DAVID SCHARF / SCIENCE PHOTO LIBRARY DAVID SCHARF / SCIENCE PHOTO LIBRARY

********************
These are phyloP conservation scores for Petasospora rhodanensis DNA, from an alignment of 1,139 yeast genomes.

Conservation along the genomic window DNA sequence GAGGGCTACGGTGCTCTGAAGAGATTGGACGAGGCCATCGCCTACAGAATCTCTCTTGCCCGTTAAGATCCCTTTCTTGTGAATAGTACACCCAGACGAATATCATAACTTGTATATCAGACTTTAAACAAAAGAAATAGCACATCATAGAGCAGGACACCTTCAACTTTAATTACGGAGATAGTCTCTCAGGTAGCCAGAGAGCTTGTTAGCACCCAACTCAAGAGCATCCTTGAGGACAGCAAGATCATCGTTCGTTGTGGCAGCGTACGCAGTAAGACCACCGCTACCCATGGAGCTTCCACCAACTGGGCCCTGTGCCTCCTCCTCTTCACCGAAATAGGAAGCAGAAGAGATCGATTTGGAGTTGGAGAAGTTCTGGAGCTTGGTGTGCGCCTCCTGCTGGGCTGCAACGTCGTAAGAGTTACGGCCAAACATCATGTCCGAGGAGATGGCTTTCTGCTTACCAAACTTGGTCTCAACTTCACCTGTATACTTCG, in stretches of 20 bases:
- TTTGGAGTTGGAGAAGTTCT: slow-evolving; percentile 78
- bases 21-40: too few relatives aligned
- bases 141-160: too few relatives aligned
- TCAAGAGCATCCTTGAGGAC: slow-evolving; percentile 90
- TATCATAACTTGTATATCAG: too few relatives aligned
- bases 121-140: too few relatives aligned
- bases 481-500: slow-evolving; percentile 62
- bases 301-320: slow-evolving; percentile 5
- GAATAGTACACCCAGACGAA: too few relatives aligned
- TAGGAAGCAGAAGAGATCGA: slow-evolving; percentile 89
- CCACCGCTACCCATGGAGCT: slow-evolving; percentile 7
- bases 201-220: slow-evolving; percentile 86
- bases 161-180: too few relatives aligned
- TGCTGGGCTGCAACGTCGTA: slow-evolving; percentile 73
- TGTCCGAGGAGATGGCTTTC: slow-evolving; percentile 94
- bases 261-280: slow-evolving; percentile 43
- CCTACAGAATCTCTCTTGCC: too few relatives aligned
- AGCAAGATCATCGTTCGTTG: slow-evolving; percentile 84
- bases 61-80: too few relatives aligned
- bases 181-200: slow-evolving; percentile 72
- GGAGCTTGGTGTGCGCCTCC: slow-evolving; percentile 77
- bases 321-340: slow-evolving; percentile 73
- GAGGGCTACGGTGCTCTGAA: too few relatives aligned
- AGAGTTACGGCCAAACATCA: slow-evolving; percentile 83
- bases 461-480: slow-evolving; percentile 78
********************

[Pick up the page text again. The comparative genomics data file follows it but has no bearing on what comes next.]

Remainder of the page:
False-colour scanning electron micrograph of part of a 256-kilobyte (DRAM) Dynamic Random Access Memory integrated circuit, or silicon chip. The colours distinguish the layers of electronic pathways which cover the surface of the chip. The half-sunken pad on each light blue pathway is a single transistor memory cell. Each DRAM will have 2-4 million such transistors. DRAMs do not store information on a permanent basis; instead their memory cells are refreshed every 2 milliseconds. A mainframe computer may contain 400-1000 DRAMs. The orange particles at far right are contaminants. Magnification: x1300 at 35mm size, x3100 at 6x6cm size.
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